Did you get a piece of mail you would rather not have received? Did an Assistant United States Attorney send you a letter informing you of some impending doom on the horizon? If you received a target letter from federal law enforcement, it’s quite possible that you are feeling scared and anxious right now. Don’t worry, it is perfectly normal to feel frightened and frustrated after receiving a target letter. All my clients feel that way at first.
If you are reading this because either you or a loved one has received a target letter from a federal prosecutor, you’ve come to the right place. The information below will educate you and help you get started. If you’d like to discuss the target letter, the status of the investigation and what your options are, you can fill out our contact form or give us a call at (305) 707-7345 to schedule your 4-Point Case Evaluation and Defense Strategy Session.
What is a Target Letter?
A target letter is commonly used in white collar cases and it is a way for the federal government to notify you that you are a target of a criminal investigation. A target is defined by the United States Attorney’s Office as someone against whom there is substantial evidence.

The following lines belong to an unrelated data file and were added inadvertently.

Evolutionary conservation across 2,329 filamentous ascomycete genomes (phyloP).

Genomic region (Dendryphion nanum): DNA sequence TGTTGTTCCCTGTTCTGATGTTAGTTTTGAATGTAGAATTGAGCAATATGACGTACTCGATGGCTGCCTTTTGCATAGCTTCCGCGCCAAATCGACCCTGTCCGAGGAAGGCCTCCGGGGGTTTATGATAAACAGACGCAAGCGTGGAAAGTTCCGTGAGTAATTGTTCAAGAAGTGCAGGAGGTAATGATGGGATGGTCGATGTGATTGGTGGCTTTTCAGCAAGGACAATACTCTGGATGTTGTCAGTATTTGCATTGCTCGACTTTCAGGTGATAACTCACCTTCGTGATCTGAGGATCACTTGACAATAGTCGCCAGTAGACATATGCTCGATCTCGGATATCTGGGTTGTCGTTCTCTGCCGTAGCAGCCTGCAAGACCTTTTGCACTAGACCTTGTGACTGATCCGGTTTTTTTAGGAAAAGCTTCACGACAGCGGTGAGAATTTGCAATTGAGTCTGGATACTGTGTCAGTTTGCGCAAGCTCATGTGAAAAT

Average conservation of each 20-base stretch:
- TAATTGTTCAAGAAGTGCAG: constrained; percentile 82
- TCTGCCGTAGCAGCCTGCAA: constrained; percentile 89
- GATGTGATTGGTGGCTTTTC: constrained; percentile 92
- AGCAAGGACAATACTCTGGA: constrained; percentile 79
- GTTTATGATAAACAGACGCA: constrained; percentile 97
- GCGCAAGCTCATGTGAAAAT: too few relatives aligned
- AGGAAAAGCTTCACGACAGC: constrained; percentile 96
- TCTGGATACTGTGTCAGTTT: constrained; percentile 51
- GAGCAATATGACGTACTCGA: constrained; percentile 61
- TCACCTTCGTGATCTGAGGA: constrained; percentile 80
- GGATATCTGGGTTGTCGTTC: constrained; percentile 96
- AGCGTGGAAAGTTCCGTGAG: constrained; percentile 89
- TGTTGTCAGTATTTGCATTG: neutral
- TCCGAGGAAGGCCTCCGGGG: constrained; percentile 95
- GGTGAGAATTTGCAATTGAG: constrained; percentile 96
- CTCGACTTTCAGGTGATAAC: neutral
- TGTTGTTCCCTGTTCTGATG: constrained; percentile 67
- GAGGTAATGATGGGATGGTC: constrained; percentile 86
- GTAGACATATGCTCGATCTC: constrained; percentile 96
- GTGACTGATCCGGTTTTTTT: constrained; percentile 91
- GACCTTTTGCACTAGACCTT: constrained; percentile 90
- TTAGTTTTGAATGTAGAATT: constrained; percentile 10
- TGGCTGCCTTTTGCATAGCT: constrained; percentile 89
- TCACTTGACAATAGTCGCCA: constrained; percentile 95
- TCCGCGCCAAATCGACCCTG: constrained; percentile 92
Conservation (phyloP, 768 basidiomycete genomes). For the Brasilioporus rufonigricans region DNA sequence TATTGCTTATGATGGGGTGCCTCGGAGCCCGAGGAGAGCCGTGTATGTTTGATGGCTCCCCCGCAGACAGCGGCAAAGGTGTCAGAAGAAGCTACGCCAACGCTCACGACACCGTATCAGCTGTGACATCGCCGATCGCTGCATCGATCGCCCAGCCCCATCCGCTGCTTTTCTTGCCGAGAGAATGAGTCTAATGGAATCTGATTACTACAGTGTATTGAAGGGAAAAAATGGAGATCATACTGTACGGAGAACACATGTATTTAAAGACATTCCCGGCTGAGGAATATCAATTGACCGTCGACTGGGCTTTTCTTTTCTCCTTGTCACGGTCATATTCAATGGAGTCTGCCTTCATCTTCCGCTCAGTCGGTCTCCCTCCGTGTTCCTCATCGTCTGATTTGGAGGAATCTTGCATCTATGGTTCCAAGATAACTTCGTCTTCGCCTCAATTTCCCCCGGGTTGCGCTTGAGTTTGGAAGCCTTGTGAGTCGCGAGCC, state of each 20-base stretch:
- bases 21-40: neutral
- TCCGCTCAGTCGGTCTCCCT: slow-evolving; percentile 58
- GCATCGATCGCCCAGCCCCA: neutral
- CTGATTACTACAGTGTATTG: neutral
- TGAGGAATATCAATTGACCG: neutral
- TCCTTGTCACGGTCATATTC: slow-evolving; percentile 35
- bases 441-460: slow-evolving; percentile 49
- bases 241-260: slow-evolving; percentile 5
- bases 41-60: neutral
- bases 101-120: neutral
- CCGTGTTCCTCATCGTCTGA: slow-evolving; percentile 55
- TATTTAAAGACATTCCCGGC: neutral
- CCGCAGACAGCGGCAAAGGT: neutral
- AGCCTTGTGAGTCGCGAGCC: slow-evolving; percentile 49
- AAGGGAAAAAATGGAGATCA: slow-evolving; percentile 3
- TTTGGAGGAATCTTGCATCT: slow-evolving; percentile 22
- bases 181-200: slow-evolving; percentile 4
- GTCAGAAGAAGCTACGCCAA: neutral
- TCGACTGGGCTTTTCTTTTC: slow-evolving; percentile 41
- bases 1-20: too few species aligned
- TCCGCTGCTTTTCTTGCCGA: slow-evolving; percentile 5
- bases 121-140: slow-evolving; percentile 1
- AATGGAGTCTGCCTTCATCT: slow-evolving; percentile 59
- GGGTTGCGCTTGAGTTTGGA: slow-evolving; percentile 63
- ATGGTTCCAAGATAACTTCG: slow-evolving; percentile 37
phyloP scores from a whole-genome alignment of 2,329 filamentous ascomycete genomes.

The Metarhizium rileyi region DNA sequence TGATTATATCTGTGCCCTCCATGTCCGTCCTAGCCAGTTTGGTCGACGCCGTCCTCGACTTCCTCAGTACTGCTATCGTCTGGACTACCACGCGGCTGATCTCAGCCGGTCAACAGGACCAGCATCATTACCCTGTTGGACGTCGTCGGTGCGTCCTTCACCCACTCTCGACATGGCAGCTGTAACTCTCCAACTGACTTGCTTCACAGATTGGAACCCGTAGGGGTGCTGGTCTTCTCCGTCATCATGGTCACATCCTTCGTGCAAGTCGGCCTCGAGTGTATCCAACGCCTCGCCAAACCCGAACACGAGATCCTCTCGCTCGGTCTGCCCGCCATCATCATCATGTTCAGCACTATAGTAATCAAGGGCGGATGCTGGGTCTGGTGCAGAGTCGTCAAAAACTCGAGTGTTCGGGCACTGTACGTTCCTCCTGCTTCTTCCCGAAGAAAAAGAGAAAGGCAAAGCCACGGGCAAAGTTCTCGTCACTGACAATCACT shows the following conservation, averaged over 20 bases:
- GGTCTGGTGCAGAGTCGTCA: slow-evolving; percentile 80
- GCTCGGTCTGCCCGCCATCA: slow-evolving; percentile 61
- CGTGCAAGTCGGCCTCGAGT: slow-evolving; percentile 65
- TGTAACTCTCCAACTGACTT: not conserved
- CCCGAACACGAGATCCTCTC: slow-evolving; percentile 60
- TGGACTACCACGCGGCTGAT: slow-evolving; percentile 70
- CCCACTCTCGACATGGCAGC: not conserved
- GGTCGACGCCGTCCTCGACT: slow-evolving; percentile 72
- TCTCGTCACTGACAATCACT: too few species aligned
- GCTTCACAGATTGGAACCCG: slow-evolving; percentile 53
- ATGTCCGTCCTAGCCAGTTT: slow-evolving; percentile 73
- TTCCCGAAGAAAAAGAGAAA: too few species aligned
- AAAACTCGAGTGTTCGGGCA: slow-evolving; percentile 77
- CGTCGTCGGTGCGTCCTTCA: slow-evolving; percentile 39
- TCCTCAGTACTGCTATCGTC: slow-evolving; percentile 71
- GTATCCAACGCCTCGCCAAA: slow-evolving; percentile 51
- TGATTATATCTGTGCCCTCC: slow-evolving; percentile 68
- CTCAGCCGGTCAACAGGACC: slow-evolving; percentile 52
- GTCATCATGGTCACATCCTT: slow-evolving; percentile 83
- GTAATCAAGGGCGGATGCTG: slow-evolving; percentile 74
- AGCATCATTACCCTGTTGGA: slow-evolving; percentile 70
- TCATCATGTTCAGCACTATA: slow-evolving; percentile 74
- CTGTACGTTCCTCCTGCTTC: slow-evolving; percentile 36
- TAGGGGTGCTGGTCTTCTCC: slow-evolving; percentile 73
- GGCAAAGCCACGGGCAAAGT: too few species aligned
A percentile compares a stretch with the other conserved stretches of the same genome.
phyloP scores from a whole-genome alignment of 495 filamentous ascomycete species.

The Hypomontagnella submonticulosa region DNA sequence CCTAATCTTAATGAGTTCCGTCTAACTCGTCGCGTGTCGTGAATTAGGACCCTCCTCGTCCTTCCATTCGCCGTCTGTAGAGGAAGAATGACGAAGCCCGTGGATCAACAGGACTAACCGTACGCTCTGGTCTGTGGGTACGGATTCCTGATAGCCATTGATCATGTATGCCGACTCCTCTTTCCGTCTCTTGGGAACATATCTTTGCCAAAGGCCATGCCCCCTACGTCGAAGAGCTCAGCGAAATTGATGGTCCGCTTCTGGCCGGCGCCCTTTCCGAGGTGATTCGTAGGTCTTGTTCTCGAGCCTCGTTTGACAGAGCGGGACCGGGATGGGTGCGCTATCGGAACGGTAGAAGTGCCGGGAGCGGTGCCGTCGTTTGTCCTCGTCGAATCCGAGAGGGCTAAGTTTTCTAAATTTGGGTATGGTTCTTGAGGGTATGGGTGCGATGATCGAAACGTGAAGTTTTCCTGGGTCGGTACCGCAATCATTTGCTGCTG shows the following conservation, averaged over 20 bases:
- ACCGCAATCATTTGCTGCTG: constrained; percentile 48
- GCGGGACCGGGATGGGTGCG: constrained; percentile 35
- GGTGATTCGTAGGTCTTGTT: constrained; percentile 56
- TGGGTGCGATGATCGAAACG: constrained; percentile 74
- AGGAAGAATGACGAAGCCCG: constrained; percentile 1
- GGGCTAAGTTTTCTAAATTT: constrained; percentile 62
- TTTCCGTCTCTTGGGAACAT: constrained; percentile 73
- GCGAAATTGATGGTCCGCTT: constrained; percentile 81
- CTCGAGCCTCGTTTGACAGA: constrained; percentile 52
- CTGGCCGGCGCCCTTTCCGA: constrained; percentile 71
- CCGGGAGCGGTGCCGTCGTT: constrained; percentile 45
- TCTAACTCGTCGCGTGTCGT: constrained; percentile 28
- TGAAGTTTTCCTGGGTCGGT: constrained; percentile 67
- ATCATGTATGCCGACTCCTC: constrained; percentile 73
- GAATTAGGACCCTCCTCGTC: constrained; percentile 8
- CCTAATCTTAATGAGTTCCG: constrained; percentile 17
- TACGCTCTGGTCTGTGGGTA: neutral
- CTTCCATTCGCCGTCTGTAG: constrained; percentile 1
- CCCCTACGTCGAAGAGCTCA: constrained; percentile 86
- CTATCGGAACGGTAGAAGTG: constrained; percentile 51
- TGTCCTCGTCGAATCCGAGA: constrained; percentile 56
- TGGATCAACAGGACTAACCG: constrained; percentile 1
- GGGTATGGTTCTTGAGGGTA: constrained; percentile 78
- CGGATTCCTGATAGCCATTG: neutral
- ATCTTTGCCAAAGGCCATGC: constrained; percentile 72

The target letter informs you of not only your status in a federal criminal investigation, but also of the crimes you are suspected of committing. In addition, it will likely inform you of your Fifth Amendment right against self-incrimination as well as information about having counsel appointed if you cannot afford to hire an attorney.
What is a “Target”?
Being a target in a federal investigation is the worst place to be. If you are a target that means the federal government is looking into you as the person that committed the crime(s) they are investigating. During a criminal investigation the federal government classifies people into three categories: witness, subject and target.
Will I be Indicted?
Not necessarily. Please note that while the likelihood of an indictment is high, it is not inevitable. There are instances where a prosecutor is not able to gather enough evidence in order to indict you. In some cases it is possible that your lawyer may be able to persuade the prosecutor to change course and close an investigation or reclassify you as either a witness or a subject. Please note that this is possible but it also depends on the unique circumstances of each case.
If the government is locked in on you and they feel as though sufficient evidence exists against you, a target letter could be a way to get you to negotiate a plea now in order to resolve your case so that you can avoid being indicted. If this is the case, once your lawyer obtains information from the Assistant United States Attorney the two of you can discuss the benefits of entering discussions to resolve your case.